SEOUL (Reuters) - Samsung Electronics Co Ltd (005930.KS) on Wednesday said quarterly operating profit likely fell at a milder pace than analysts forecast, indicating memory chip prices bottomed out and strengthening hope of recovery from an industry downturn.
Samsung, the world’s biggest maker of memory chips, has seen earnings drop since late 2018 as a weak global economy curbed spending by data center customers while rising inventories squeezed prices, ending a two-year industry boom.
But expected easing in the Sino-U.S. trade war is lifting optimism for a return of demand this year from server customers and makers of fifth-generation (5G) network-ready smartphones. Last month, Samsung’s U.S. chip rival Micron Technology Inc (MU.O) forecast the industry to recover in 2020.
“The DRAM chip price has already hit bottom while inventories have been holding at lower levels - a potentially encouraging sign to pull up DRAM prices in the second quarter,” said analyst Park Sung-soon at Cape Investment & Securities.
Samsung said it expected to report later this month a 34% drop in operating profit at 7.1 trillion won ($6.04 billion) for its fourth quarter ended Dec. 31 versus the same period a year earlier.
That would beat the forecast 6.5 trillion won operating profit from Refinitiv SmartEstimate, helped by one-off gains, analysts said.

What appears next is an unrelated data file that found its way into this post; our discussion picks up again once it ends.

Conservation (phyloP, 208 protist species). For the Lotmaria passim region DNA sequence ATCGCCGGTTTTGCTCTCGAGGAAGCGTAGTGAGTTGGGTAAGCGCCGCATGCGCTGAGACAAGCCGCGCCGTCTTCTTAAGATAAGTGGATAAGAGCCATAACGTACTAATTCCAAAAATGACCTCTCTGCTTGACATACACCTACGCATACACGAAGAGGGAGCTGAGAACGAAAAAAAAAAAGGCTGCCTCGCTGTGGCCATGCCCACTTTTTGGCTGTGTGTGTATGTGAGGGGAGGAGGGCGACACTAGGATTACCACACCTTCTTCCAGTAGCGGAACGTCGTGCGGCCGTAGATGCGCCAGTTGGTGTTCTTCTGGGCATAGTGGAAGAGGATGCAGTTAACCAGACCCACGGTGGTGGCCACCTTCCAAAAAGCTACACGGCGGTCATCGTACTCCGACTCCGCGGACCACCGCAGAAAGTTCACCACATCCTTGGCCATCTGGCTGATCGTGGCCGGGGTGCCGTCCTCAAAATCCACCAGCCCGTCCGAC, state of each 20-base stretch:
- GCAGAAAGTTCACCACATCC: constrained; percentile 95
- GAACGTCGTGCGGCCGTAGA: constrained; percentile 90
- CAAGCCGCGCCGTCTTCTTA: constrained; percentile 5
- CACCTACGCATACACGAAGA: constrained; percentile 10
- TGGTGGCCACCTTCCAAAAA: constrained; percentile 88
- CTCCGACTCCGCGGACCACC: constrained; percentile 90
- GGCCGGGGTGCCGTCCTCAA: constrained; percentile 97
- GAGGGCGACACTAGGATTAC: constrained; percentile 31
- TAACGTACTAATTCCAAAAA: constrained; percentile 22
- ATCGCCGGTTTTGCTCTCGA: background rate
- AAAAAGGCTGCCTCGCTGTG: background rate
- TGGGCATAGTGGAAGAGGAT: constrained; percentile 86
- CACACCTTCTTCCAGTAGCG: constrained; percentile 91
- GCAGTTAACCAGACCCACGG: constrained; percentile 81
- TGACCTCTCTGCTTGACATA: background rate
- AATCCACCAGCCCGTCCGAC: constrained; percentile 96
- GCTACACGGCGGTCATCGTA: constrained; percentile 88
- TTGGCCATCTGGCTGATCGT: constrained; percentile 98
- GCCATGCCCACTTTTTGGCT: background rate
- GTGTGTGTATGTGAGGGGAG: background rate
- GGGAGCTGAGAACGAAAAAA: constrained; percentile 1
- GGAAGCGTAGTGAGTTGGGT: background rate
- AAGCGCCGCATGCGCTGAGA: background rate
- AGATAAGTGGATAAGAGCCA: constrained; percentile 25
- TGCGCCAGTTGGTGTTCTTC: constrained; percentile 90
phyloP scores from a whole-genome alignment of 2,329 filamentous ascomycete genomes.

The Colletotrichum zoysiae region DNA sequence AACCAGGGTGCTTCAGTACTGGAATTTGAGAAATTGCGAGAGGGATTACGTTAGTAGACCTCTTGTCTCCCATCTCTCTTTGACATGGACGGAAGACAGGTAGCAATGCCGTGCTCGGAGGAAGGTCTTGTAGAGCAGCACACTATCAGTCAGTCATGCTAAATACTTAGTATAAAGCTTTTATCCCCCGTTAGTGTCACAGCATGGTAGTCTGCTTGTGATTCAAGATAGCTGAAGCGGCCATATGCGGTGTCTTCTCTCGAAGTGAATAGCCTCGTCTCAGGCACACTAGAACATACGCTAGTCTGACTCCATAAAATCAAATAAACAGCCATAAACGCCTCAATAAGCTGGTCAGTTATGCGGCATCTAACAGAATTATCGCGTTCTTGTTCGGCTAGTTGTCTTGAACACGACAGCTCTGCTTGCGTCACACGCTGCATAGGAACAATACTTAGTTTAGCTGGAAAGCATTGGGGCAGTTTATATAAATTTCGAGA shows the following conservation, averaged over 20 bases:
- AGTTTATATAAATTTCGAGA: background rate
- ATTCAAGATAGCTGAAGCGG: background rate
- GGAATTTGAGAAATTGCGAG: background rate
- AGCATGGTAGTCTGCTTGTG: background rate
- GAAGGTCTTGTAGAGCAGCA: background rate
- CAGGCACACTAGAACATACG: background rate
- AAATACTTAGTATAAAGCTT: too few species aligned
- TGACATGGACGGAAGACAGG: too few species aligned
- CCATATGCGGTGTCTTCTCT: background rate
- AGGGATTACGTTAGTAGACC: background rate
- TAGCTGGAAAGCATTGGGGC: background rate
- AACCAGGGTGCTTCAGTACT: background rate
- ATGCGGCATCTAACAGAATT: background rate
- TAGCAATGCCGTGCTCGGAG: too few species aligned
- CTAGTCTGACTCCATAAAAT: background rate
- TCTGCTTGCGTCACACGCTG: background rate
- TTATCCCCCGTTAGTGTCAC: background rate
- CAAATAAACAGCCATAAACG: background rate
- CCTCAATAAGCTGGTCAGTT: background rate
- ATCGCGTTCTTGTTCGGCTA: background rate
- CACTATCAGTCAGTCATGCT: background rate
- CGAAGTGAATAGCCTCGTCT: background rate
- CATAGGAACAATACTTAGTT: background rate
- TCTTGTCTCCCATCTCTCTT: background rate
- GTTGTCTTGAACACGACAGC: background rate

Its revenue declined 0.5% to 59 trillion won, missing the 60.7 trillion won forecast from Refinitiv SmartEstimate.
Annual operating profit likely fell 53% to 27.7 trillion won, the lowest since 2015 and steepest decline in a decade.
(GRAPHIC: Samsung Electronics annual operating profit - here)
Earnings from chips and mobile devices in the fourth quarter were better than analysts expected, whereas the display business lagged, said a person with direct knowledge of the matter, declining to be identified as the information was not public.
“Samsung’s Q4 mobile shipments rose from last year as sales in LATAM, South Asia and Europe were more robust,” said analyst Tom Kang at market researcher Counterpoint. “This was partially from Huawei’s overseas losses and Samsung’s new A series,” he said, referring to Chinese rival Huawei Technologies Co Ltd which is tackling restricted access to U.S. suppliers.
Premium smartphone sales also boosted earnings, Kang said.
Samsung is expected to announce a new version of its flagship Galaxy S smartphone and a foldable handset on Feb. 11.
In displays, Samsung - an Apple Inc (AAPL.O) supplier - shut a liquid-crystal display production line in September, hit by falling prices and slower demand for television sets and smartphones coupled with rising competition from Chinese rivals. Samsung plans to convert the line for more advanced displays.
Reporting by Hyunjoo Jin and Heekyong Yang; Editing by Richard Pullin and Christopher Cushing